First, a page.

- Qualified improvement property, which means any improvement to a building’s interior. However, improvements do not qualify if they are attributable to:
- the enlargement of the building,
- any elevator or escalator or
- the internal structural framework of the building.
- Roofs, HVAC, fire protection systems, alarm systems and security systems.
Note that these changes apply to property placed in service in taxable years beginning after December 31, 2017.
Furthermore, the limit for bonus depreciation, that allows businesses to write off most depreciable business assets, has temporarily been increased from 50% to 100% for qualifying property, which were bought and placed in service after September 27, 2017 and before January 1, 2023. Qualifying assets placed in service before September 28, 2017 still qualify for the 50% deduction not 100% as under the new rule.
The new law also expanded the definition of property eligible for bonus depreciation to include used property. Prior to this change, bonus depreciation was only available for new property purchased.
Business Interest Expense Limitation
Earlier, under Section 163(j), a deduction for non-qualifying interest paid or accrued by a corporation in a taxable year were disallowed even if they met the threshold tests of having a debt-to-equity ratio of 1.0 to 1.5 (safe harbor ratio), and a net interest expense of more than 50% of adjusted taxable income.
The updated Section 163(j) limitation, under TCJA, now limits the annual business interest expense deduction limit to any business interest income plus 30% of the adjusted taxable income. Disallowed interest may be carried forward indefinitely.
Employer Credit for Paid & Family Medical Leave
Employers, who provide paid leaves to their full-time employees for medical or other qualifying family reasons, may qualify to claim a general business credit for providing paid medical and family leaves to employees. The tax credit can range from 12.5% -25% of wages paid to an employee while on family and medical leave for up to 12-weeks per taxable year. Employers are required to have a written policy on this paid leave for medical and family reasons.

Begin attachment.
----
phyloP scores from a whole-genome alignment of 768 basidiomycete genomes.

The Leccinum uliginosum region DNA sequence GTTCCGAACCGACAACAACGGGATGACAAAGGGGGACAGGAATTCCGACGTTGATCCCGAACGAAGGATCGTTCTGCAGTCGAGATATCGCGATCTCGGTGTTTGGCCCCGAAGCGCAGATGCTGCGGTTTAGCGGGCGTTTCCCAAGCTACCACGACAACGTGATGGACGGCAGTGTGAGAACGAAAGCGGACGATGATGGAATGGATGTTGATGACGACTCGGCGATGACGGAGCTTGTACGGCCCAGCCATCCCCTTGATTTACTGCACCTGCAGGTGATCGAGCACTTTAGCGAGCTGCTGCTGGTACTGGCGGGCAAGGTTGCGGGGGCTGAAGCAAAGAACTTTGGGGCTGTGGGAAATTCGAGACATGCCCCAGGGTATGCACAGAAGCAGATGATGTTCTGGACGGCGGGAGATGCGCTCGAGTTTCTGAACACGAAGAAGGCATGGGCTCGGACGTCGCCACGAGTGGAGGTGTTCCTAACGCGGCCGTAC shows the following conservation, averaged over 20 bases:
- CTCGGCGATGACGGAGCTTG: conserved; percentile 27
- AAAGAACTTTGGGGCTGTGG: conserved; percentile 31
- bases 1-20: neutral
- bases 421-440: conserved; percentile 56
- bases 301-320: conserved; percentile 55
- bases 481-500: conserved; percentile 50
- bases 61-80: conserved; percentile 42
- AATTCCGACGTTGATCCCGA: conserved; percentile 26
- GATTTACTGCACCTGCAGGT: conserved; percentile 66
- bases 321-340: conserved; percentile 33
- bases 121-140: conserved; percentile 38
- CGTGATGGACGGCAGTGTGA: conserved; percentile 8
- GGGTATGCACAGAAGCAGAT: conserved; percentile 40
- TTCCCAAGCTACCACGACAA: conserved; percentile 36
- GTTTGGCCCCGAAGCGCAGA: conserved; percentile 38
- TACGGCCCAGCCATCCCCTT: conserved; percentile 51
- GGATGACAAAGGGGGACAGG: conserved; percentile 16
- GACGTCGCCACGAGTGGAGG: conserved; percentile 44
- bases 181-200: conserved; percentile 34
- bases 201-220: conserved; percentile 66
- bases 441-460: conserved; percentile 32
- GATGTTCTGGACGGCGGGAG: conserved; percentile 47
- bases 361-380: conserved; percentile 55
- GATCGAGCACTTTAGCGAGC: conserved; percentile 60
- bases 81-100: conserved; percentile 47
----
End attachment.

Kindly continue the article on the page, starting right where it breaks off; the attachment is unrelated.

The credit applies to wages paid in taxable years beginning after December 31, 2017, and before January 1, 2020.
Rehabilitation Tax Credit
The new legislation kept the Rehabilitation Tax Credit, however, it now requires taxpayers take the 20-percent credit on a pro-rata basis over five years instead of in the year they placed the building into service and eliminates the 10 percent rehabilitation credit for the pre-1936 buildings. This provision is effective for amounts that taxpayers pay or incur for qualified expenditures after December 31, 2017.
Proper and early tax planning can help save on taxes; consult a tax specialist to help strategize a tax plan tailored for your business.
Check out our article on tax compliance for a US Person with ownership in Foreign Corporations here.
AG TAX LLP CAN HELP
If you have any other tax-related queries, and/or need assistance with tax planning/filing please contact AG Tax. Our tax professionals are highly-experienced with U.S. and Canadian tax laws and can provide you the right guidance to handle your tax situation.
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We can assist with: